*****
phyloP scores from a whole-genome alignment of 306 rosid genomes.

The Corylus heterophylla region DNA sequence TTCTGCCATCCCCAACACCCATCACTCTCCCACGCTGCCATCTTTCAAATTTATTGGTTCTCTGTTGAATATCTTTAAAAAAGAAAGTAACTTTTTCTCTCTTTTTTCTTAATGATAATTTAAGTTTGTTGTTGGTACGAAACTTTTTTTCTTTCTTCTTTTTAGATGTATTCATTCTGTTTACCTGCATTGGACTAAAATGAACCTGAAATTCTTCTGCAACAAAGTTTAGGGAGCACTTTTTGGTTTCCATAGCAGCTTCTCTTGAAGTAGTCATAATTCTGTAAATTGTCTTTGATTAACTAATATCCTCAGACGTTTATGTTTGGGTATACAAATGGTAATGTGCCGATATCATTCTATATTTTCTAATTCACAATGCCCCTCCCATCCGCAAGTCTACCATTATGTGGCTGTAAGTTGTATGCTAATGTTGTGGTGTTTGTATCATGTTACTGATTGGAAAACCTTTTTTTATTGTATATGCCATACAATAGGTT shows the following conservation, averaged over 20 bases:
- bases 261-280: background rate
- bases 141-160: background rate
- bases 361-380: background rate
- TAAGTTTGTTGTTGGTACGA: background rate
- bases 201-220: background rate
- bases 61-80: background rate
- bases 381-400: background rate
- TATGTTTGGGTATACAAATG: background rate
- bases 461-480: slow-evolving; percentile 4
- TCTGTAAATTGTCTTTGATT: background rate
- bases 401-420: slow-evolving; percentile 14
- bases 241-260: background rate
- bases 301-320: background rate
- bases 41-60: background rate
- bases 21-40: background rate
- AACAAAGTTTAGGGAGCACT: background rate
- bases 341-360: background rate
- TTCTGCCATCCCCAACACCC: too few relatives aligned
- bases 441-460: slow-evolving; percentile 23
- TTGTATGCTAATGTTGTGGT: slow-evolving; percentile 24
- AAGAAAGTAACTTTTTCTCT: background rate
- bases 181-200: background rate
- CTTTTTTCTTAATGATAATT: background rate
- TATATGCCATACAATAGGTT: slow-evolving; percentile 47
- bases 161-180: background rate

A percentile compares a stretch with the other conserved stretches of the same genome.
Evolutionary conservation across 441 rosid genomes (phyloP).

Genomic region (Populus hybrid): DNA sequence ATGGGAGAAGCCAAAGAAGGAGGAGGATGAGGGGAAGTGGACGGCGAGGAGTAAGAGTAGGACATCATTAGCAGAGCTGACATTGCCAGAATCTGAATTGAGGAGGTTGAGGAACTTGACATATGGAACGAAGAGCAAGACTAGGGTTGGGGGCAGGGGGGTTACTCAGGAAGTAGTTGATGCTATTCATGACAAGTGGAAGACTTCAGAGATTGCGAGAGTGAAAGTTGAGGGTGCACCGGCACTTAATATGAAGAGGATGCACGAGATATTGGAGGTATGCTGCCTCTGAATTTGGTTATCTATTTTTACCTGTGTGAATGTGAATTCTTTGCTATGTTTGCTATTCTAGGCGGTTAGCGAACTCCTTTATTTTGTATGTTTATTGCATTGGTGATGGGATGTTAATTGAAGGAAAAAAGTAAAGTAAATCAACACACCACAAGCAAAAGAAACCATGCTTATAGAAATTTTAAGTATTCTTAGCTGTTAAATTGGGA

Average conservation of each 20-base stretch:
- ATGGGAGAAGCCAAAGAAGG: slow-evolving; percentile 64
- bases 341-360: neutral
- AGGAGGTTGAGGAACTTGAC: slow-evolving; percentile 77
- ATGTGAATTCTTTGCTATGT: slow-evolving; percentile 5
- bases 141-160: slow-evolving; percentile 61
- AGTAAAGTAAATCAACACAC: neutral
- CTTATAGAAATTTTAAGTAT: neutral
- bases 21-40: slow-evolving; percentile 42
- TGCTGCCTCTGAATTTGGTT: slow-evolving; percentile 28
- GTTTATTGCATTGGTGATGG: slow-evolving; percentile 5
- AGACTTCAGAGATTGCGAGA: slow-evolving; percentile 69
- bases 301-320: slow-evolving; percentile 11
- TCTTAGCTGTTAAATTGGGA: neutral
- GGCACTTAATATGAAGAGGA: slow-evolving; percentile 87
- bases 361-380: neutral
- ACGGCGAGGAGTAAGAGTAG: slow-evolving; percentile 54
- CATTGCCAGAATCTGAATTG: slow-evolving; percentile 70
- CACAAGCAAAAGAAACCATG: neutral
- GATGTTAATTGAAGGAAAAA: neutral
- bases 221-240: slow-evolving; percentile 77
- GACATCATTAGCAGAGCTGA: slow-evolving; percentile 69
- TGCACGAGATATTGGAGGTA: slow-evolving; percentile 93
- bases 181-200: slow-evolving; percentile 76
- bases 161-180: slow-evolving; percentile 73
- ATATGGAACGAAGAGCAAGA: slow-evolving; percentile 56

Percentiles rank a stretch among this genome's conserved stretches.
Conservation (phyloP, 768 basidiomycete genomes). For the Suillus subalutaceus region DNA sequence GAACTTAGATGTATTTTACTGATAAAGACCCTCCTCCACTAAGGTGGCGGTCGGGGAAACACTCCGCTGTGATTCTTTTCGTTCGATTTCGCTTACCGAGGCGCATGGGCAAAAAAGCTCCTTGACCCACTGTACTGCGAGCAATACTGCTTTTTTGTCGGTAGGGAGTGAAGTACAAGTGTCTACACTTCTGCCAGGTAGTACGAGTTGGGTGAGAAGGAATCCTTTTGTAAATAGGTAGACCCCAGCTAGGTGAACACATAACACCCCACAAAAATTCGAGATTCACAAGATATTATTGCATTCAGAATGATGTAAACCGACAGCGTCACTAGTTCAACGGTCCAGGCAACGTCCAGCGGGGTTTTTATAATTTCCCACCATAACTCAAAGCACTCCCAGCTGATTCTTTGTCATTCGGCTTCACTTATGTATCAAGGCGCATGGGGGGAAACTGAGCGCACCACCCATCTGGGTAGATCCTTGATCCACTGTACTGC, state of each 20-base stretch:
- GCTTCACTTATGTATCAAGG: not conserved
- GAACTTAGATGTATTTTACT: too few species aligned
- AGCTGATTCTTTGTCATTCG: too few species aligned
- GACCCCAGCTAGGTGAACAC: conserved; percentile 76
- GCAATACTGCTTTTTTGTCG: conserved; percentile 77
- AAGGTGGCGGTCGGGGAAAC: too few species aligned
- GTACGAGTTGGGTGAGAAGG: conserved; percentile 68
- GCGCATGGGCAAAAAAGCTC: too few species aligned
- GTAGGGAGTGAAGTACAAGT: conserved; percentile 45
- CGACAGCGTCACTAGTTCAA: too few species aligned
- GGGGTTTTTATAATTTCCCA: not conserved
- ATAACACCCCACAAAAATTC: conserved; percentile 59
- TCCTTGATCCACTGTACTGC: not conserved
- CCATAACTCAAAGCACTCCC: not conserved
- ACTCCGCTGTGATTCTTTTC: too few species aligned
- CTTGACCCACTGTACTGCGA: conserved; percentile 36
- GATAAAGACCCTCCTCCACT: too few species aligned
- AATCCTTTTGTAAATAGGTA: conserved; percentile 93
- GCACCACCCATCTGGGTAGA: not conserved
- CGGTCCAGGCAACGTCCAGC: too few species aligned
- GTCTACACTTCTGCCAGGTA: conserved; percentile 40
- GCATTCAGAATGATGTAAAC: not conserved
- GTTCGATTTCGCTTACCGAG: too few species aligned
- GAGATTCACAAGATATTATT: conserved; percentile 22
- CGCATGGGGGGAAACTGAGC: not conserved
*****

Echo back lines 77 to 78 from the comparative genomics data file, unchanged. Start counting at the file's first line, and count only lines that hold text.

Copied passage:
- GCACCACCCATCTGGGTAGA: not conserved
- CGGTCCAGGCAACGTCCAGC: too few species aligned